To know Lynn Slaker, you would have had to know that her life was all about service to her children and the community at large. She was very active in the PTA and the clothing bank, she was on the Library board, and spent a lot of her time and energy working for the benefit of others. She was all about giving, it was her nature. Lynn felt that all children were her children, which is partly why there were so many around her all the time. It was one of the things we all loved most about her. We spent the rest of the afternoon planning for the memorial service this evening.

Lynn did not want a funeral. She, like her husband Chuck, and not unlike myself, feel that putting a family through the misery and torture of a funeral home is completely unnecessary. She wanted a memorial service and she wanted to donate her body to research. The Medical College of Georgia is taking her body. They will use it for a year, possibly a little longer. Chuck explained to Tarah, the children, and I that he was concerned about what will happen to her body after this time passes, so he asked the head of the research program about it. The man explained that there is an onsite crematory, as they do not trust outside services for the people they use. After her time is spent there, she will be cremated and her remains sent to Chuck in an urn. Sitting at the family's table, Chuck held Tarah's hand and through sobs explained "See? Mama gets to give for another year and then she's coming home." Despite all of our aches and tears, this was happy news - if for no other reason because it is exactly as Lynn would want it to be.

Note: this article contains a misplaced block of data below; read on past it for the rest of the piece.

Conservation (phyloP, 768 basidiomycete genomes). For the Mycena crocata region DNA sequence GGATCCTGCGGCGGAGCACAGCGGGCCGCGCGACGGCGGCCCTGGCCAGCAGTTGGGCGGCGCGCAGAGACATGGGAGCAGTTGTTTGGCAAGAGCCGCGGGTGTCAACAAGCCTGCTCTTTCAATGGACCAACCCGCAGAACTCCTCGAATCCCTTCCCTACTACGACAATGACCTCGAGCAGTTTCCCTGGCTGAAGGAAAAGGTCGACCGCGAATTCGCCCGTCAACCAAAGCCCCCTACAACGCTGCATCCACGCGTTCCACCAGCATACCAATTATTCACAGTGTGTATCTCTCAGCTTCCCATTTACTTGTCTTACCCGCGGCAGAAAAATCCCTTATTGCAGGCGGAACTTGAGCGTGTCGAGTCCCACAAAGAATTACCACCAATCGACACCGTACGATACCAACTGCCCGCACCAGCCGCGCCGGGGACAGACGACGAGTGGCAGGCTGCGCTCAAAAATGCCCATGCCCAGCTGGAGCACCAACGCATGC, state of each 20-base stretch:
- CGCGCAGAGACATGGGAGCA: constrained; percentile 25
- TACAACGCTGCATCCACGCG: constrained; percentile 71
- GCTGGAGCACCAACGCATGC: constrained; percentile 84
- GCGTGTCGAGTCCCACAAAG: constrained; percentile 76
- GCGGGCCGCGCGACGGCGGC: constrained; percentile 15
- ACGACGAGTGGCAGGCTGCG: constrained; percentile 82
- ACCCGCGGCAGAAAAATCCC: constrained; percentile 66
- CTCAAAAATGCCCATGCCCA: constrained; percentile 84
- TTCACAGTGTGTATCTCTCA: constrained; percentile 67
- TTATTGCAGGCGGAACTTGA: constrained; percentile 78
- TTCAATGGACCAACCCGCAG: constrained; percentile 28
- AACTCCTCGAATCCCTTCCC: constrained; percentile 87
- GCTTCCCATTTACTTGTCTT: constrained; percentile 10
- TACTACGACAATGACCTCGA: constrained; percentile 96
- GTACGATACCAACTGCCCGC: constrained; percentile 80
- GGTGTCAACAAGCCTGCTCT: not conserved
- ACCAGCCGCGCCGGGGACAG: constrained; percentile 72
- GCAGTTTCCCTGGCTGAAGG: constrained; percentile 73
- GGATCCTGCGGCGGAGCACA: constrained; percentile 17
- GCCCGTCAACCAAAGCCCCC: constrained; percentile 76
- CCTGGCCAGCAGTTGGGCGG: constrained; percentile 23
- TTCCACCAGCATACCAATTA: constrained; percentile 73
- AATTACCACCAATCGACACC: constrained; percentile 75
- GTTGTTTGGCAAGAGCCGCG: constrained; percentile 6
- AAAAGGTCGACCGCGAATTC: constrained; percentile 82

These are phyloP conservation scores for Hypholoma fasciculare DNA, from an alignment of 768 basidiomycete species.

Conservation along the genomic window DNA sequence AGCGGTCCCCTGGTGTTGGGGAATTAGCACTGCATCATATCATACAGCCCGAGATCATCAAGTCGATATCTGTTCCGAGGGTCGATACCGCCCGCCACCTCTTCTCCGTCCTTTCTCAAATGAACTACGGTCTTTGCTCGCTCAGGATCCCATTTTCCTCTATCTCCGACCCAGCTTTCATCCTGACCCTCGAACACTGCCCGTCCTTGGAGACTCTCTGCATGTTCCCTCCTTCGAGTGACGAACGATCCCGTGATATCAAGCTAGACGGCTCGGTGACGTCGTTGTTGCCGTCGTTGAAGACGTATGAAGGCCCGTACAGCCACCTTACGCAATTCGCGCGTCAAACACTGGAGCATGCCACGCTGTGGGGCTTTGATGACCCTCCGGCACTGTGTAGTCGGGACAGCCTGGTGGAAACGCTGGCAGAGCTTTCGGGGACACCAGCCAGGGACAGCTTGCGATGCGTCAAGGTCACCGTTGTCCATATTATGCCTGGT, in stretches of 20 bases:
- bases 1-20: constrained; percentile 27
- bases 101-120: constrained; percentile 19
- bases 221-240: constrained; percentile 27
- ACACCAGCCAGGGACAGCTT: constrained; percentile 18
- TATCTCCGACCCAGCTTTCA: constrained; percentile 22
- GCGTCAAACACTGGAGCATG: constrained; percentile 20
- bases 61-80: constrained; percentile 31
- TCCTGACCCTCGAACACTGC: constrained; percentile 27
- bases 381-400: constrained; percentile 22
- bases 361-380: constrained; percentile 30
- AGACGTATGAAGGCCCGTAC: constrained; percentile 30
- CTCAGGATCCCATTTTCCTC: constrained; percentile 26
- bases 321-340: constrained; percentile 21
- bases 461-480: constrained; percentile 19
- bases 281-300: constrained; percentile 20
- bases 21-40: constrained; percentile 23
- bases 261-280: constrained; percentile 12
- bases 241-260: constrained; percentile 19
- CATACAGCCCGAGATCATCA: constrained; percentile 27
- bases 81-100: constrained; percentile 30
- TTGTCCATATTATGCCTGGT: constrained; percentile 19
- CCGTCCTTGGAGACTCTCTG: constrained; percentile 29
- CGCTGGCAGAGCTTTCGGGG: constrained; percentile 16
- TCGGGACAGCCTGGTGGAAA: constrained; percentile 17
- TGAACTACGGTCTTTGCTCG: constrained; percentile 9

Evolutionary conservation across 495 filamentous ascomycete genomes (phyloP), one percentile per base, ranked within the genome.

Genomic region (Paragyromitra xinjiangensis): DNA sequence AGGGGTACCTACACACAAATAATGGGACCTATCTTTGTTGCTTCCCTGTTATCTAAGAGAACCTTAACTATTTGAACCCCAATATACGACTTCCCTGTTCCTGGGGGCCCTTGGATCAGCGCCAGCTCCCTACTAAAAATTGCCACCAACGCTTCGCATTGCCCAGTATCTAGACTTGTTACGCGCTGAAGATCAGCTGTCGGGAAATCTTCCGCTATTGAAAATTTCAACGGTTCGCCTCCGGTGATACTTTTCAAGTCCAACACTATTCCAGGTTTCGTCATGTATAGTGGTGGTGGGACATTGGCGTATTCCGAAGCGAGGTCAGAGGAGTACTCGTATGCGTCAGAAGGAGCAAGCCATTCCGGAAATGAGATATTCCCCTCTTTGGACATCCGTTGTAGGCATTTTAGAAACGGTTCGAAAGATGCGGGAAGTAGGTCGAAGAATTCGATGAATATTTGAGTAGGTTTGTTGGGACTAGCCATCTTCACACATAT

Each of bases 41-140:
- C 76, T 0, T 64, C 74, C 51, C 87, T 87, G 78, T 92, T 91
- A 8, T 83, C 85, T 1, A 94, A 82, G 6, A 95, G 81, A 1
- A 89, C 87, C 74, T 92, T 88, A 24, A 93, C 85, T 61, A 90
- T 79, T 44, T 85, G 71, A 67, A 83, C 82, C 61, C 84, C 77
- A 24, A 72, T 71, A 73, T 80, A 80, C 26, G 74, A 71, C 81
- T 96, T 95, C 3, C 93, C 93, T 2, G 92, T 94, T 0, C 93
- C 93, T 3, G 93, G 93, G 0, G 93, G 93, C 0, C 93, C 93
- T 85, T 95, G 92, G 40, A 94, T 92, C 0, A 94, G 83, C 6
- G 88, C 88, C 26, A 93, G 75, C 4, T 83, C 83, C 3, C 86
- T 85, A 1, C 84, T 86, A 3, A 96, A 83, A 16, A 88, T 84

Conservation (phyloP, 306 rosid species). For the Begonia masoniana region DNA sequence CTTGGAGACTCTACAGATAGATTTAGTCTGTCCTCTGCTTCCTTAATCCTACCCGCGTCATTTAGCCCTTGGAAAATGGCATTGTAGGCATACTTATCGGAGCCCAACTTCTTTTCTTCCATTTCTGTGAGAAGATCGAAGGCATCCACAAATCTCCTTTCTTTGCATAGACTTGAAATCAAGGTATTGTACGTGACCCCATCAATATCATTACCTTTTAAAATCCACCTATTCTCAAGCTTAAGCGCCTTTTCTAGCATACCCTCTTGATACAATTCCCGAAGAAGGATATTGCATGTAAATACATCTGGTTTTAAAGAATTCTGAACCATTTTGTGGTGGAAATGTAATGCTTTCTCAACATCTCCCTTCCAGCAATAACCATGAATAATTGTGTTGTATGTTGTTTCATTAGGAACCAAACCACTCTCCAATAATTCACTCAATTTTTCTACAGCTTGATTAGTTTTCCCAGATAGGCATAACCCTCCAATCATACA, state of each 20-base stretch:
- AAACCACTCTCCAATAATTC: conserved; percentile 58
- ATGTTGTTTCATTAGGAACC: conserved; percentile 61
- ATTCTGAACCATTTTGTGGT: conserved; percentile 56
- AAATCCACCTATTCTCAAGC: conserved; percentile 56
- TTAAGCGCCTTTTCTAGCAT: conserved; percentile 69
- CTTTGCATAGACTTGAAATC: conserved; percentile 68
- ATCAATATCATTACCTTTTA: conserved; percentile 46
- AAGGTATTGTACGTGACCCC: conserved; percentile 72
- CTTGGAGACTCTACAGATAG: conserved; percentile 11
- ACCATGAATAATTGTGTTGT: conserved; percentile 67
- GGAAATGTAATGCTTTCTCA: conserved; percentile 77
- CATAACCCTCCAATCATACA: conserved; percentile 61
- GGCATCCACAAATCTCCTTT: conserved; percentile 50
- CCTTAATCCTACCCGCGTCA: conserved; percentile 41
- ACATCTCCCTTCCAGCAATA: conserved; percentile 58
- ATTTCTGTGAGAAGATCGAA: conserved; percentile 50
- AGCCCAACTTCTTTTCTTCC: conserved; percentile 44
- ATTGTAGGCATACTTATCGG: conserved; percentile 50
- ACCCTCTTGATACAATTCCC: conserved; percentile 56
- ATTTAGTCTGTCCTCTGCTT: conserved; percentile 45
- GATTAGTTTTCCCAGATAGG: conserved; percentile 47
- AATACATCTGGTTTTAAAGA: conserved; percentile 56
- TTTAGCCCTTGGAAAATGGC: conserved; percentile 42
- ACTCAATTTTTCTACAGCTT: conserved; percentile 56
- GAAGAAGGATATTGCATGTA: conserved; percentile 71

The PTA has set up a memorial fund in her name for the children and any medical bills incurred, which are substantial. They are also voting on an annual student award in her name, which I think would make her very proud. I find it very indicative of Lynn and her ability to affect change and make a difference that even in death, she continues to give in more ways than one. There is a story in this morning's paper about her, and her memorial service is this 7PM this evening at St. Mark's church. Her 17 year old daughter Merideth, the 4th of her 6 children, will be singing Sarah McLachlan's "I Will Remember You" in honor of her mother. I wished we all had as much resilience and strength as Lynn's children have, perhaps her greatest legacy to them. Chuck, the children and I are going to scan and print out some of the pictures of Lynn for the service later this morning.